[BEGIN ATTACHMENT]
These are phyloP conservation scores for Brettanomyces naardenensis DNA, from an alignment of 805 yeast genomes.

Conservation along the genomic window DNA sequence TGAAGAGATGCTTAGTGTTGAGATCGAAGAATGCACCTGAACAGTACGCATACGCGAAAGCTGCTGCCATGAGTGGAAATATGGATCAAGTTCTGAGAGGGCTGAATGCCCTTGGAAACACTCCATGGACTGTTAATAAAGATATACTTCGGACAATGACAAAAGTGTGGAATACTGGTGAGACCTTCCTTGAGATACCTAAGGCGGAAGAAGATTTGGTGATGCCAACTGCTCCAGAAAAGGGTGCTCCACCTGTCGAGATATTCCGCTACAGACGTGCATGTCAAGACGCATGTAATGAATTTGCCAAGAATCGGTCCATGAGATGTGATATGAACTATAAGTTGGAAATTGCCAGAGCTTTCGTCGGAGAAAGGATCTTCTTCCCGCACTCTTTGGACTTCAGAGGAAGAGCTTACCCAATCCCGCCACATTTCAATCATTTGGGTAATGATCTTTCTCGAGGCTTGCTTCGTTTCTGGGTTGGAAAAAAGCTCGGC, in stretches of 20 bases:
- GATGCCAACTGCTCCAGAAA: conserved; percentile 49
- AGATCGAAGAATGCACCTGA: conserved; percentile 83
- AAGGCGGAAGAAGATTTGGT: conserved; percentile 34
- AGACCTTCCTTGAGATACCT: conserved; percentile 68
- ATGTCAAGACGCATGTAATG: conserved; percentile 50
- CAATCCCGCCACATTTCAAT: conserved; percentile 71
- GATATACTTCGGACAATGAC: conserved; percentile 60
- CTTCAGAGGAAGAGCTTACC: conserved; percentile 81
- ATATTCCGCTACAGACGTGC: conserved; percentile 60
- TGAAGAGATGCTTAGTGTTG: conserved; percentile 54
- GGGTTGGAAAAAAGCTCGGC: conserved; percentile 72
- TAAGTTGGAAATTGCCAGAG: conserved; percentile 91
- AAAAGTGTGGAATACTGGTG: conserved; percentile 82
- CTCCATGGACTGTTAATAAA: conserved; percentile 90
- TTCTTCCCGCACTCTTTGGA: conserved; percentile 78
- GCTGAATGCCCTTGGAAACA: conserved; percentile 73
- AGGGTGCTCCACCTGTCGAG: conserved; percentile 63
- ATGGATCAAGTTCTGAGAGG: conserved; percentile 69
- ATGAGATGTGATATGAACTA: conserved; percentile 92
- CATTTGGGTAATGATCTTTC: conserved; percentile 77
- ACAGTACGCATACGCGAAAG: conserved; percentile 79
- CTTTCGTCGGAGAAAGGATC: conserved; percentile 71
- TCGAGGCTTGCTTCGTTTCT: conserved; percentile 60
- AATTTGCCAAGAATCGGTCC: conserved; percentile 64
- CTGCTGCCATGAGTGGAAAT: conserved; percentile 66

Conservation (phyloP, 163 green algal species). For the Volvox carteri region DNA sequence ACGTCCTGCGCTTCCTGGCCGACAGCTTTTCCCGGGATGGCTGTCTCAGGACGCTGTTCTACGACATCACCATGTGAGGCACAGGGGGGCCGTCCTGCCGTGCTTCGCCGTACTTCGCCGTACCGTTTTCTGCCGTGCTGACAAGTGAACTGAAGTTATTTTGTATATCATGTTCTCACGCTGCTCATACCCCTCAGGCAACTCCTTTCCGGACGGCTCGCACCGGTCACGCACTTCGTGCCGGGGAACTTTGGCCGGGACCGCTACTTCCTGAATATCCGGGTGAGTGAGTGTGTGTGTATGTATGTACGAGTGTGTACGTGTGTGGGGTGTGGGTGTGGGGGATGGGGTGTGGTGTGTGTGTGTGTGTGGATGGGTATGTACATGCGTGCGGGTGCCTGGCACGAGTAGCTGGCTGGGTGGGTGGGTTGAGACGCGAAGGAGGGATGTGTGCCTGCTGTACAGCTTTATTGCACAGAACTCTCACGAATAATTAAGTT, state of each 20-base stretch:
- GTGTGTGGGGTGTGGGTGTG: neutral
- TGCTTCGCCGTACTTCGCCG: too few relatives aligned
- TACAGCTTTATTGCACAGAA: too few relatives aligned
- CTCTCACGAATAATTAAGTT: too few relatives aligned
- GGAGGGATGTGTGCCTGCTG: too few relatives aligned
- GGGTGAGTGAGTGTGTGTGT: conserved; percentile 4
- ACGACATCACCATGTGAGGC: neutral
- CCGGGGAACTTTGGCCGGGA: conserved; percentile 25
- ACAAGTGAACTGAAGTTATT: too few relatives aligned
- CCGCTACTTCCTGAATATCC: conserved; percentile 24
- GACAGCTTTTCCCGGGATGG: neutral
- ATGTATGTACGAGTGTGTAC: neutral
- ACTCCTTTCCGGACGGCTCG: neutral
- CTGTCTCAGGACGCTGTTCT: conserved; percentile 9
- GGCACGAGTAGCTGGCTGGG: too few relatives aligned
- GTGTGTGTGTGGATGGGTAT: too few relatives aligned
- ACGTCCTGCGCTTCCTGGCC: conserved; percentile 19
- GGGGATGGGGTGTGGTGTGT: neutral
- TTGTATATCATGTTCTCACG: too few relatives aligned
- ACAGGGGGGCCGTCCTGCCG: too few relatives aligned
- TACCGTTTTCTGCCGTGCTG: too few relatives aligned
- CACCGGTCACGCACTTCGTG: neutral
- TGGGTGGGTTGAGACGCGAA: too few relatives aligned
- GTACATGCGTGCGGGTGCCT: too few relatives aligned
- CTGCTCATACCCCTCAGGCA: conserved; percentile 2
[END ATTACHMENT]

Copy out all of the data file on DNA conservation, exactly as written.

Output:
These are phyloP conservation scores for Brettanomyces naardenensis DNA, from an alignment of 805 yeast genomes.

Conservation along the genomic window DNA sequence TGAAGAGATGCTTAGTGTTGAGATCGAAGAATGCACCTGAACAGTACGCATACGCGAAAGCTGCTGCCATGAGTGGAAATATGGATCAAGTTCTGAGAGGGCTGAATGCCCTTGGAAACACTCCATGGACTGTTAATAAAGATATACTTCGGACAATGACAAAAGTGTGGAATACTGGTGAGACCTTCCTTGAGATACCTAAGGCGGAAGAAGATTTGGTGATGCCAACTGCTCCAGAAAAGGGTGCTCCACCTGTCGAGATATTCCGCTACAGACGTGCATGTCAAGACGCATGTAATGAATTTGCCAAGAATCGGTCCATGAGATGTGATATGAACTATAAGTTGGAAATTGCCAGAGCTTTCGTCGGAGAAAGGATCTTCTTCCCGCACTCTTTGGACTTCAGAGGAAGAGCTTACCCAATCCCGCCACATTTCAATCATTTGGGTAATGATCTTTCTCGAGGCTTGCTTCGTTTCTGGGTTGGAAAAAAGCTCGGC, in stretches of 20 bases:
- GATGCCAACTGCTCCAGAAA: conserved; percentile 49
- AGATCGAAGAATGCACCTGA: conserved; percentile 83
- AAGGCGGAAGAAGATTTGGT: conserved; percentile 34
- AGACCTTCCTTGAGATACCT: conserved; percentile 68
- ATGTCAAGACGCATGTAATG: conserved; percentile 50
- CAATCCCGCCACATTTCAAT: conserved; percentile 71
- GATATACTTCGGACAATGAC: conserved; percentile 60
- CTTCAGAGGAAGAGCTTACC: conserved; percentile 81
- ATATTCCGCTACAGACGTGC: conserved; percentile 60
- TGAAGAGATGCTTAGTGTTG: conserved; percentile 54
- GGGTTGGAAAAAAGCTCGGC: conserved; percentile 72
- TAAGTTGGAAATTGCCAGAG: conserved; percentile 91
- AAAAGTGTGGAATACTGGTG: conserved; percentile 82
- CTCCATGGACTGTTAATAAA: conserved; percentile 90
- TTCTTCCCGCACTCTTTGGA: conserved; percentile 78
- GCTGAATGCCCTTGGAAACA: conserved; percentile 73
- AGGGTGCTCCACCTGTCGAG: conserved; percentile 63
- ATGGATCAAGTTCTGAGAGG: conserved; percentile 69
- ATGAGATGTGATATGAACTA: conserved; percentile 92
- CATTTGGGTAATGATCTTTC: conserved; percentile 77
- ACAGTACGCATACGCGAAAG: conserved; percentile 79
- CTTTCGTCGGAGAAAGGATC: conserved; percentile 71
- TCGAGGCTTGCTTCGTTTCT: conserved; percentile 60
- AATTTGCCAAGAATCGGTCC: conserved; percentile 64
- CTGCTGCCATGAGTGGAAAT: conserved; percentile 66

Conservation (phyloP, 163 green algal species). For the Volvox carteri region DNA sequence ACGTCCTGCGCTTCCTGGCCGACAGCTTTTCCCGGGATGGCTGTCTCAGGACGCTGTTCTACGACATCACCATGTGAGGCACAGGGGGGCCGTCCTGCCGTGCTTCGCCGTACTTCGCCGTACCGTTTTCTGCCGTGCTGACAAGTGAACTGAAGTTATTTTGTATATCATGTTCTCACGCTGCTCATACCCCTCAGGCAACTCCTTTCCGGACGGCTCGCACCGGTCACGCACTTCGTGCCGGGGAACTTTGGCCGGGACCGCTACTTCCTGAATATCCGGGTGAGTGAGTGTGTGTGTATGTATGTACGAGTGTGTACGTGTGTGGGGTGTGGGTGTGGGGGATGGGGTGTGGTGTGTGTGTGTGTGTGGATGGGTATGTACATGCGTGCGGGTGCCTGGCACGAGTAGCTGGCTGGGTGGGTGGGTTGAGACGCGAAGGAGGGATGTGTGCCTGCTGTACAGCTTTATTGCACAGAACTCTCACGAATAATTAAGTT, state of each 20-base stretch:
- GTGTGTGGGGTGTGGGTGTG: neutral
- TGCTTCGCCGTACTTCGCCG: too few relatives aligned
- TACAGCTTTATTGCACAGAA: too few relatives aligned
- CTCTCACGAATAATTAAGTT: too few relatives aligned
- GGAGGGATGTGTGCCTGCTG: too few relatives aligned
- GGGTGAGTGAGTGTGTGTGT: conserved; percentile 4
- ACGACATCACCATGTGAGGC: neutral
- CCGGGGAACTTTGGCCGGGA: conserved; percentile 25
- ACAAGTGAACTGAAGTTATT: too few relatives aligned
- CCGCTACTTCCTGAATATCC: conserved; percentile 24
- GACAGCTTTTCCCGGGATGG: neutral
- ATGTATGTACGAGTGTGTAC: neutral
- ACTCCTTTCCGGACGGCTCG: neutral
- CTGTCTCAGGACGCTGTTCT: conserved; percentile 9
- GGCACGAGTAGCTGGCTGGG: too few relatives aligned
- GTGTGTGTGTGGATGGGTAT: too few relatives aligned
- ACGTCCTGCGCTTCCTGGCC: conserved; percentile 19
- GGGGATGGGGTGTGGTGTGT: neutral
- TTGTATATCATGTTCTCACG: too few relatives aligned
- ACAGGGGGGCCGTCCTGCCG: too few relatives aligned
- TACCGTTTTCTGCCGTGCTG: too few relatives aligned
- CACCGGTCACGCACTTCGTG: neutral
- TGGGTGGGTTGAGACGCGAA: too few relatives aligned
- GTACATGCGTGCGGGTGCCT: too few relatives aligned
- CTGCTCATACCCCTCAGGCA: conserved; percentile 2